NICKY Dulieu, the boss of fashion retailer Hobbs, has managed to recruit a nearly all-female board since taking up the helm in 2008 but insists that imposing quotas is not the way to increase the number of women in the boardroom.
Asked whether she was in favour of quotas, Dulieu told City A.M: “I genuinely believe that would be a negative thing for women because we can get there on our own merit. It shouldn’t have to be through quotas.”
Since taking over as chief executive in 2008, Dulieu, has hired an army of female directors to the Hobbs board, with chairman Iain MacRitchie now the only male director.
“We were focused on hiring the right people, with the best skill set, team fit and passion for the brand. In our case, these happened to be mostly women,” Dulieu said.
Helen Williamson, who joined last month from Ted Baker to be director of buying & merchandising, is the latest in a string of new hires this year that has bolstered the team as it prepares to step up its expansion overseas.
The retailer, owned by private equity group 3i, hired accountants PwC in June to advise it on growth plans and has identified Australia, Germany and the US as its leading markets.
According to Dulieu “there is a huge pent up demand” for the quintessential British brand whose main market is made up of professional women aged 25 to 55. The firm plans to launch local language websites in its growth markets next autumn before opening franchises or stores thereafter and is also eyeing a move into China.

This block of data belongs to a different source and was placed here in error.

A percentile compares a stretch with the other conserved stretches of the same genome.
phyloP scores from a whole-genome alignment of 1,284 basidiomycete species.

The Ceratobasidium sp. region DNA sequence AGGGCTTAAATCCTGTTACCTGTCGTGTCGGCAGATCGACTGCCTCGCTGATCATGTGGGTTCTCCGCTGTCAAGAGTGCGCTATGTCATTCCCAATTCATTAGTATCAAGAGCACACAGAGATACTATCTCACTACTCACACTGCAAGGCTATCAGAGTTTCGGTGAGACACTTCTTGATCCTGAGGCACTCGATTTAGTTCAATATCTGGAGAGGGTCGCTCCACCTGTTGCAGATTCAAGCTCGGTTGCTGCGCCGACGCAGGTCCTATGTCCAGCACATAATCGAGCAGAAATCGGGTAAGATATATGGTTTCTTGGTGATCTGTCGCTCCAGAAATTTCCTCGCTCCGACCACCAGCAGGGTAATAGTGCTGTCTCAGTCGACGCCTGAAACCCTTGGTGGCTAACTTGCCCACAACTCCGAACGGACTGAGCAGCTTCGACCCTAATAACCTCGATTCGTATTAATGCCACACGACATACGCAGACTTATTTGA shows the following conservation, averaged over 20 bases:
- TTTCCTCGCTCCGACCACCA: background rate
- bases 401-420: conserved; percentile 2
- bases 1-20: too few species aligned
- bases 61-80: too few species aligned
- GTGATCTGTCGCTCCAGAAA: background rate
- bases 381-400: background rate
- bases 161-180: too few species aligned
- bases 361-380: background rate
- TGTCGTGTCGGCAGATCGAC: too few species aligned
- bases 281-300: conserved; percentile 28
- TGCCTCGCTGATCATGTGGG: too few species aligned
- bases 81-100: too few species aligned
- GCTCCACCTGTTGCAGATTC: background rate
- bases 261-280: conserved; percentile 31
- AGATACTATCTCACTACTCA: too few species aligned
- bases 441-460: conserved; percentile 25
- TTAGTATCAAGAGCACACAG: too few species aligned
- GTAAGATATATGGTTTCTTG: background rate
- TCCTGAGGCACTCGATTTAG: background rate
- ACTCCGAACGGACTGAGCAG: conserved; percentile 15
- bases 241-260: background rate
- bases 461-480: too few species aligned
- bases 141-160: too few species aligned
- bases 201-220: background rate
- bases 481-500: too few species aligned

Dulieu said Hobbs’ expansion marked the third phase of a transformation plan that saw it first revive its product range – launching its trendier NW3 label in 2008 and its occasionwear range Invitation in March – and then revamp its online offering.
The group, which has over 140 UK branches, saw sales rise nine per cent to £87m in the nine months to October, with web sales up 55 per cent.
It is launching pop-up stores at offices in the run-up to Christmas to make it more convenient for its key customers to shop.
DULIEU DEFIES THE ODDS AT HOBBS
RECENT figures show that the number of women taking up FTSE 100 executive board posts has hardly moved in two years, raising fears that a long period of gradual increases is now ending. Cranfield School of Management reported last week that overall female appointments to boards have risen to a record 17.4 per cent, up from 12.5 per cent in 2010 but the majority of these are non-executive hires.
At an event on Friday to mark the second anniversary of the 30 per cent Club, which campaigns for more women on Britain’s boards, business secretary Vince Cable called on headhunting firms to help identify new talent and get more women on board.
Hobbs, while a private company, is an example of one of the only companies with a near all-female board. When asked why there were not more women on boards, Dulieu said a large part of it stemmed from “a natural reticence and lack of confidence” among women.
But she believes prospects for women in the boardroom are changing rapidly without the need for quotas: “I think there is a great opportunity at the moment for women rise through the ranks much quicker than people like myself did.”
VERDON JOINED HOBBS AS CREATIVE DIRECTOR IN 2008 AFTER EIGHT YEARS AT JAEGER IN THE SAME ROLE.
JOINED AS MARKETING DIRECTOR IN MARCH. SHE WAS PREVIOUSLY GLOBAL MARKETING CHIEF AT ONLINE RETAILER ASOS.
WOODHOUSE WAS HIRED AS FINANCE DIRECTOR LAST YEAR. SHE HAS PREVIOUSLY WORKED AT CAPITAL SHOPPING CENTRES.